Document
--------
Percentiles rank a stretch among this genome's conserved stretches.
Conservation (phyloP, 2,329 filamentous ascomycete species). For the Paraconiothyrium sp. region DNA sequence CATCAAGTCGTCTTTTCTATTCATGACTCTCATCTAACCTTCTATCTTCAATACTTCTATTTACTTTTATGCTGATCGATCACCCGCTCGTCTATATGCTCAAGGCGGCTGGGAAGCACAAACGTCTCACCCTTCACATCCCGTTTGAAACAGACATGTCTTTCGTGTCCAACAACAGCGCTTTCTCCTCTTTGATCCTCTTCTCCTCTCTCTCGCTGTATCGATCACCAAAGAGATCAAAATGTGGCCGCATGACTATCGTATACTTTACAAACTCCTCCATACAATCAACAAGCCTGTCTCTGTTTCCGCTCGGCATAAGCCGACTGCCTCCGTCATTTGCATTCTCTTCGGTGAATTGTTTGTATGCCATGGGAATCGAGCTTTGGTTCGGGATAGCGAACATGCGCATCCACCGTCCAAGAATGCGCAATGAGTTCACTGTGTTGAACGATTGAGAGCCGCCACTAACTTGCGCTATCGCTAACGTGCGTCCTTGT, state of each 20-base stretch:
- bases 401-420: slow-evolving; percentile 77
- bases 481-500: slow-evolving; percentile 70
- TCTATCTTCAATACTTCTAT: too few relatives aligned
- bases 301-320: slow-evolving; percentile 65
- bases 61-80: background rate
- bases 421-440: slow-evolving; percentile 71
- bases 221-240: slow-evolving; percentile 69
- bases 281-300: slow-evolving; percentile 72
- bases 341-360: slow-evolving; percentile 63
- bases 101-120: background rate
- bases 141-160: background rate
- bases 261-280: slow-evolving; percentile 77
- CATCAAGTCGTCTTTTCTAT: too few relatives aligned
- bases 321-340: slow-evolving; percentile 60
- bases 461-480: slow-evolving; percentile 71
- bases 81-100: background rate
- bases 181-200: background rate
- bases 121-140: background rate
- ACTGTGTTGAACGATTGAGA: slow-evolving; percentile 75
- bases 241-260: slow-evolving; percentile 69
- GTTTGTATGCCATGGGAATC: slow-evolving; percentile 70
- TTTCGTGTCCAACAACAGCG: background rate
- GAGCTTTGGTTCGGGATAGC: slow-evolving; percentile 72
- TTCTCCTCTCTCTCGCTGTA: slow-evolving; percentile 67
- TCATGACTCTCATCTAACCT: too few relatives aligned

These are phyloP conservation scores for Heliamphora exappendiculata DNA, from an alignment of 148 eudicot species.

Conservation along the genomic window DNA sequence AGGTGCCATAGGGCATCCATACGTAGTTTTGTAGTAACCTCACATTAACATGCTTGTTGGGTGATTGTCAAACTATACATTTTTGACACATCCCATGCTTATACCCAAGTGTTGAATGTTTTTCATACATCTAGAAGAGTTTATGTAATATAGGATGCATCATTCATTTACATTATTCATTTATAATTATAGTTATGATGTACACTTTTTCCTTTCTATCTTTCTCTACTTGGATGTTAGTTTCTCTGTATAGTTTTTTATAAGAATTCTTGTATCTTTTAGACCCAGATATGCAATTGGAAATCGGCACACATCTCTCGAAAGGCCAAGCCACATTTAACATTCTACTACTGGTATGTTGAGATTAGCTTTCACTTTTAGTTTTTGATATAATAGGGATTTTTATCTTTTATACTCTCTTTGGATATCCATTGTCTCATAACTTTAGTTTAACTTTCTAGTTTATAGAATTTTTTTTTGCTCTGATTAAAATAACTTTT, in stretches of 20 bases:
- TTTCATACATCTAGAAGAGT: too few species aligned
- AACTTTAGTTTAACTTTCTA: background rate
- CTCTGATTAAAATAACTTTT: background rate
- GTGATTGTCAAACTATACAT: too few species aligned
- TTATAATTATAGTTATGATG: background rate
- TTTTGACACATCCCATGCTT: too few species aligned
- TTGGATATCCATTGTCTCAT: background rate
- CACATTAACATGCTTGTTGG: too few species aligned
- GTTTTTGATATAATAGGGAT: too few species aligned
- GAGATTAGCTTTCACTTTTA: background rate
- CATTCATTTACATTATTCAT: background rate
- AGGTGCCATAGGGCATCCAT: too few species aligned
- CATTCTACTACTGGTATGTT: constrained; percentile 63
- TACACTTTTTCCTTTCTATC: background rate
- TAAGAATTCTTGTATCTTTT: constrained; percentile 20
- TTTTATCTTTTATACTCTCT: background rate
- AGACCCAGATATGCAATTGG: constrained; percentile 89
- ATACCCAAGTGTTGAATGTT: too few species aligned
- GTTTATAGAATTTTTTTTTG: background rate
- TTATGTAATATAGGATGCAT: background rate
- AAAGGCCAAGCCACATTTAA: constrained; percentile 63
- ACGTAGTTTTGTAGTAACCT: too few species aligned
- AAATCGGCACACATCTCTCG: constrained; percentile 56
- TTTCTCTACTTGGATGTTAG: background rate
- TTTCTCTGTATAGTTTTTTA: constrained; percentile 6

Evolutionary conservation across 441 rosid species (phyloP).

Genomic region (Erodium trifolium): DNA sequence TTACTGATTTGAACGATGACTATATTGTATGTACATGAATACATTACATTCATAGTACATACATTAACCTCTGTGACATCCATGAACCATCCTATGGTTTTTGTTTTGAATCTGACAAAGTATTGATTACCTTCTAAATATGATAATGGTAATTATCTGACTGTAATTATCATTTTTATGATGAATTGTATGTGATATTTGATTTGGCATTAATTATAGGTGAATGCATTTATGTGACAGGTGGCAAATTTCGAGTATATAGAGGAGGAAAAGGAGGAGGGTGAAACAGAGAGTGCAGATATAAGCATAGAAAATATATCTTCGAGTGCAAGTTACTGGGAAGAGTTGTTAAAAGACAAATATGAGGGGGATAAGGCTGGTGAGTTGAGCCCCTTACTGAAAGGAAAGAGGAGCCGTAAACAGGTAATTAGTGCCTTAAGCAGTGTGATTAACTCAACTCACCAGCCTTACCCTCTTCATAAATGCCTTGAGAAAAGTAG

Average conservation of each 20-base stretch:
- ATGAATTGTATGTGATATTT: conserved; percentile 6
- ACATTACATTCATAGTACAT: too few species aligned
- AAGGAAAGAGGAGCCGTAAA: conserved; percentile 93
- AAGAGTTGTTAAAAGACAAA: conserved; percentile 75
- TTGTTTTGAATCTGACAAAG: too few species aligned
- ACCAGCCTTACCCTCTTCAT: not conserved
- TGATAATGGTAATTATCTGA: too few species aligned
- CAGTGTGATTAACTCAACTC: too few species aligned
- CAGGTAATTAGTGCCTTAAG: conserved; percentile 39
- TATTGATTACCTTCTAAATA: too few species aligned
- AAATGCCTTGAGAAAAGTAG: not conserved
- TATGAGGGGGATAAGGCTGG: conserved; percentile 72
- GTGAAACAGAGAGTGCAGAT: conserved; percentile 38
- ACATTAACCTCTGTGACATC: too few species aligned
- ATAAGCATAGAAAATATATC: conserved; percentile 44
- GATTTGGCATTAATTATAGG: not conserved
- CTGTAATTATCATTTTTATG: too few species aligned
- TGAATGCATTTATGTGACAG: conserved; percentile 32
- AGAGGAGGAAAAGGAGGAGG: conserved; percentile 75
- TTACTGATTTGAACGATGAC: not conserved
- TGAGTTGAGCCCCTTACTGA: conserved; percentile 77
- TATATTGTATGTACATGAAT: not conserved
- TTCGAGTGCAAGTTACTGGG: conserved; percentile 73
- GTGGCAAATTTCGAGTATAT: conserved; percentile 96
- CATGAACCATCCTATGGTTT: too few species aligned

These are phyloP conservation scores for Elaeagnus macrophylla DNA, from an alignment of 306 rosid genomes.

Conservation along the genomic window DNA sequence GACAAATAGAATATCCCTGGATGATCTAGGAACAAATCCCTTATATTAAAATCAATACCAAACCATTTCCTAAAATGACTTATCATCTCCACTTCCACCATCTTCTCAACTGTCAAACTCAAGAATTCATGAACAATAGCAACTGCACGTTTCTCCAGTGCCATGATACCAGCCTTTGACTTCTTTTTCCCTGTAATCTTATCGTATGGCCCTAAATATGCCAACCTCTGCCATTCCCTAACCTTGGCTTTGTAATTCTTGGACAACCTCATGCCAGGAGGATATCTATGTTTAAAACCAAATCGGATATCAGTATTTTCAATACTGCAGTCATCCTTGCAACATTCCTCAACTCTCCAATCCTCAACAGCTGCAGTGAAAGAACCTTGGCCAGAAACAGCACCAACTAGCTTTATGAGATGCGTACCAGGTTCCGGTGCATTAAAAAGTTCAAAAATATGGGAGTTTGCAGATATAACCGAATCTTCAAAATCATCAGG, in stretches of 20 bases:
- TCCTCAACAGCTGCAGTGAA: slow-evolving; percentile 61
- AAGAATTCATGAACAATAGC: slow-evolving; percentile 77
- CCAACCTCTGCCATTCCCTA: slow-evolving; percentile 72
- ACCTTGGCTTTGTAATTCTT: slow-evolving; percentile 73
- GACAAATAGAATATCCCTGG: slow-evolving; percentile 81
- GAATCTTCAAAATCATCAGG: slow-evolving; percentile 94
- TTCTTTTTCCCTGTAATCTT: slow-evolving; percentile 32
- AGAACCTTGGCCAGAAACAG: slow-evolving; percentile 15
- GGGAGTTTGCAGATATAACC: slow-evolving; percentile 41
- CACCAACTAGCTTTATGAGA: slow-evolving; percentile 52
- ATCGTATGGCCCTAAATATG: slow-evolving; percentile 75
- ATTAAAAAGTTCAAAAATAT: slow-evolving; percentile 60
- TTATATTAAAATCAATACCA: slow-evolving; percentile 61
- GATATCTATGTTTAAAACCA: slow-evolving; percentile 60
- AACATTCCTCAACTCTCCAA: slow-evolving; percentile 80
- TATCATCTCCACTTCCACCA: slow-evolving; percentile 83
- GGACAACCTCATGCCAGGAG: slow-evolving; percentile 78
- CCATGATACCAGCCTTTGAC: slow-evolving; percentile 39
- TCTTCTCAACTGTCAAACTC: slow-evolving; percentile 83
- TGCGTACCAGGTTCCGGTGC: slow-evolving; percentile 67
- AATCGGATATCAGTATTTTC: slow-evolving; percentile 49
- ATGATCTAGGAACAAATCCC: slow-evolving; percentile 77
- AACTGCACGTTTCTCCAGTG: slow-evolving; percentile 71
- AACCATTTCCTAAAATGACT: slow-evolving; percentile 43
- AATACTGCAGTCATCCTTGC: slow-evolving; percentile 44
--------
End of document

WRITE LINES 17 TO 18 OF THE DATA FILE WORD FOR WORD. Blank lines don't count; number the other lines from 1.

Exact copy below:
- bases 461-480: slow-evolving; percentile 71
- bases 81-100: background rate